Sherab Lhamo

Paro International Airport has successfully concluded the inaugural Get Airports Ready for Disaster (GARD) Programme. 

The workshop, held from November 27 to December 1, engaged around 50 participants and addressed various topics, including identifying potential bottlenecks and action measures to swiftly increase capacity during disasters.

The GARD Programme, a global public-private partnership, aims to assist airports in planning for their role as logistical hubs in disaster scenarios such as floods, earthquakes, fires, and landslides. 

The programme also seeks to integrate the airport’s role into national emergency plans.The sessions covered both theoretical and practical aspects, assessing the airport’s maximum processing capacity for cargo and passengers.

Implemented in over 60 airports across 29 countries, the GARD programme prepares airports to function as logistics hubs during disasters by evaluating their capacity to manage surges of humanitarian aid and personnel in response situations. 

The programme involves training airport staff and disaster responders, assisting authorities in developing action plans to enhance response capacity, and guiding response operations at the airport.

UNDP Resident Representative, Mohammad Younus, emphasized the increasing frequency and intensity of disasters, highlighting the critical role airports play as logistical hubs for immediate disaster response and relief efforts.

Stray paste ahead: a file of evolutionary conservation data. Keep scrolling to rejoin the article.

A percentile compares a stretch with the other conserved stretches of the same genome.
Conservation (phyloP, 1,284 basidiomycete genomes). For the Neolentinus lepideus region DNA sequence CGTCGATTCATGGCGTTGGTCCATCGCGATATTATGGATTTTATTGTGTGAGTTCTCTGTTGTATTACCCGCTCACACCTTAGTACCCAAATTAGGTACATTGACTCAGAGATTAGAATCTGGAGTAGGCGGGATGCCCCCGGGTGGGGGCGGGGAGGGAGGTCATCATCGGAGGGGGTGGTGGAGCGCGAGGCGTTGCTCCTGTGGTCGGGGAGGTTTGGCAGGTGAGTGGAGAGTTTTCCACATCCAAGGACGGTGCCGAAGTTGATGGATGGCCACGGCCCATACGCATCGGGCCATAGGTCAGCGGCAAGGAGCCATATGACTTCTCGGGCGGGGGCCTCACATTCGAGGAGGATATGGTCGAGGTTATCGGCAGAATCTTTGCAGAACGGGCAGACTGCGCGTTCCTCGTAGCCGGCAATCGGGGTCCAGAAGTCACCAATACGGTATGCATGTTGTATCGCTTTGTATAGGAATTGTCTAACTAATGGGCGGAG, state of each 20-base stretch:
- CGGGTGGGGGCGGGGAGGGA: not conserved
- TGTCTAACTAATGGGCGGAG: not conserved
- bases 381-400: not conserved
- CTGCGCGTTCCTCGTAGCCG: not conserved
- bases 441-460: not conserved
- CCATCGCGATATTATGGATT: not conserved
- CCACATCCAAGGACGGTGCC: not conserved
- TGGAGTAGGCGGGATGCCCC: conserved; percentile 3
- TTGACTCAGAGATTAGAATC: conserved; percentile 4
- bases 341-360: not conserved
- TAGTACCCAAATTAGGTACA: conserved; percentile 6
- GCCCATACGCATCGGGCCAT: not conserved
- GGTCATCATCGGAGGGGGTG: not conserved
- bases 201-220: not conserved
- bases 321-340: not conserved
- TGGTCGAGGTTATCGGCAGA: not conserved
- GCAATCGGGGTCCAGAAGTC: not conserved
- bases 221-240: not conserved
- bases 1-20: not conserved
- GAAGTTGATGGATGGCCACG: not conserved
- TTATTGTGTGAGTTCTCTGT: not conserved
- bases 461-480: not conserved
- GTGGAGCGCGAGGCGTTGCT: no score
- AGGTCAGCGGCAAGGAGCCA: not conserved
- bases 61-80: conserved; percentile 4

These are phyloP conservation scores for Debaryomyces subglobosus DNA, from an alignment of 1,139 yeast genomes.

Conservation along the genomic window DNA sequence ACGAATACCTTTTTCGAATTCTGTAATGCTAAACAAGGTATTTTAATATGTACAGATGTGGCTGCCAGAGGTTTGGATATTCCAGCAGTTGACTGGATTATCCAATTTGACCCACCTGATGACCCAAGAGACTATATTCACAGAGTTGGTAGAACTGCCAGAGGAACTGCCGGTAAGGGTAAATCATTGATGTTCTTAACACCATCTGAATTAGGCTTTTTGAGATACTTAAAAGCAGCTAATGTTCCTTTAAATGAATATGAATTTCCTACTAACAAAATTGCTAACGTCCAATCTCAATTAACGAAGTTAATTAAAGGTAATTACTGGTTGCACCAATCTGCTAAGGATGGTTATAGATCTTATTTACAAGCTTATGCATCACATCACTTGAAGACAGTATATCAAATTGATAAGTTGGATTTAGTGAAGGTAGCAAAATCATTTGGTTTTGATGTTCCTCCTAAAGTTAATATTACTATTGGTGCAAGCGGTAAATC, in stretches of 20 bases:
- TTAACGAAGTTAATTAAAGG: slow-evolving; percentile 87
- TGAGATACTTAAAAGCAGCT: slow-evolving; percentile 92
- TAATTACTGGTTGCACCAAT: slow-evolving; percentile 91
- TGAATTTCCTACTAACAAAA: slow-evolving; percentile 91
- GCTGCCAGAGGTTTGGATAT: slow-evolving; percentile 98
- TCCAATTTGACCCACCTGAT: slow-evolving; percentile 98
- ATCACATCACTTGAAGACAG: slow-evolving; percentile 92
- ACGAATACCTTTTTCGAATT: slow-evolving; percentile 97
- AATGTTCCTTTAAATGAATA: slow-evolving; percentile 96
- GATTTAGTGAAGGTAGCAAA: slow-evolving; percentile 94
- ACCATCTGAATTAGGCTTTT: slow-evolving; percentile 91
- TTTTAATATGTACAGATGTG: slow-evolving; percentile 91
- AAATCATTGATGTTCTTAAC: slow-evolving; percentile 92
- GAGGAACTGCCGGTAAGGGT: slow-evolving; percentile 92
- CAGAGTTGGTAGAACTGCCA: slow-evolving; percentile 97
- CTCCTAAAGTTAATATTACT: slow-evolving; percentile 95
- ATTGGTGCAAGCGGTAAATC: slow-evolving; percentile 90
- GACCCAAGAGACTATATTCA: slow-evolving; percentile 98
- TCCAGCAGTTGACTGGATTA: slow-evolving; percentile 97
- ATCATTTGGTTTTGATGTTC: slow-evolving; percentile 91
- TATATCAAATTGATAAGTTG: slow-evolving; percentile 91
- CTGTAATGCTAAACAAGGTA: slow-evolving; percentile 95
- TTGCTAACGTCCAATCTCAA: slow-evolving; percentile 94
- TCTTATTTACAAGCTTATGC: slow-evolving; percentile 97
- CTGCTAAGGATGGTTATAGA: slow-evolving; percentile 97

The programme, conducted by various partners, including the United Nations Development Programme (UNDP), World Food Programme, International Federation of Air Traffic Controllers, lead trainer of DHL Group, Department of Air Transport, Department of Local Governance and disaster management, and Airports Council International Asia Pacific and Middle East.

In Bhutan, where only 20 pilots are qualified to operate in and out of Paro International Airport, recognised as one of the most challenging airports globally, disaster preparedness is crucial due to the country’s vulnerability to earthquakes and floods.

Carl Schelfhaut, Head of the GoHelp Programme for Asia Pacific, DHL, expressed satisfaction with Bhutan’s participation and emphasized the unique challenges posed by the airport’s location. The workshop is expected to significantly contribute to the country’s efforts in establishing a robust disaster resilience standard for its airport.

Disaster preparedness and planning play a pivotal role in reducing the impacts of disasters. Airport preparedness is essential for ensuring that relief goods and supplies promptly reach affected victims.

An airport’s ability to effectively manage the influx of humanitarian aid and personnel is a crucial factor in determining the quality and timeliness of humanitarian assistance.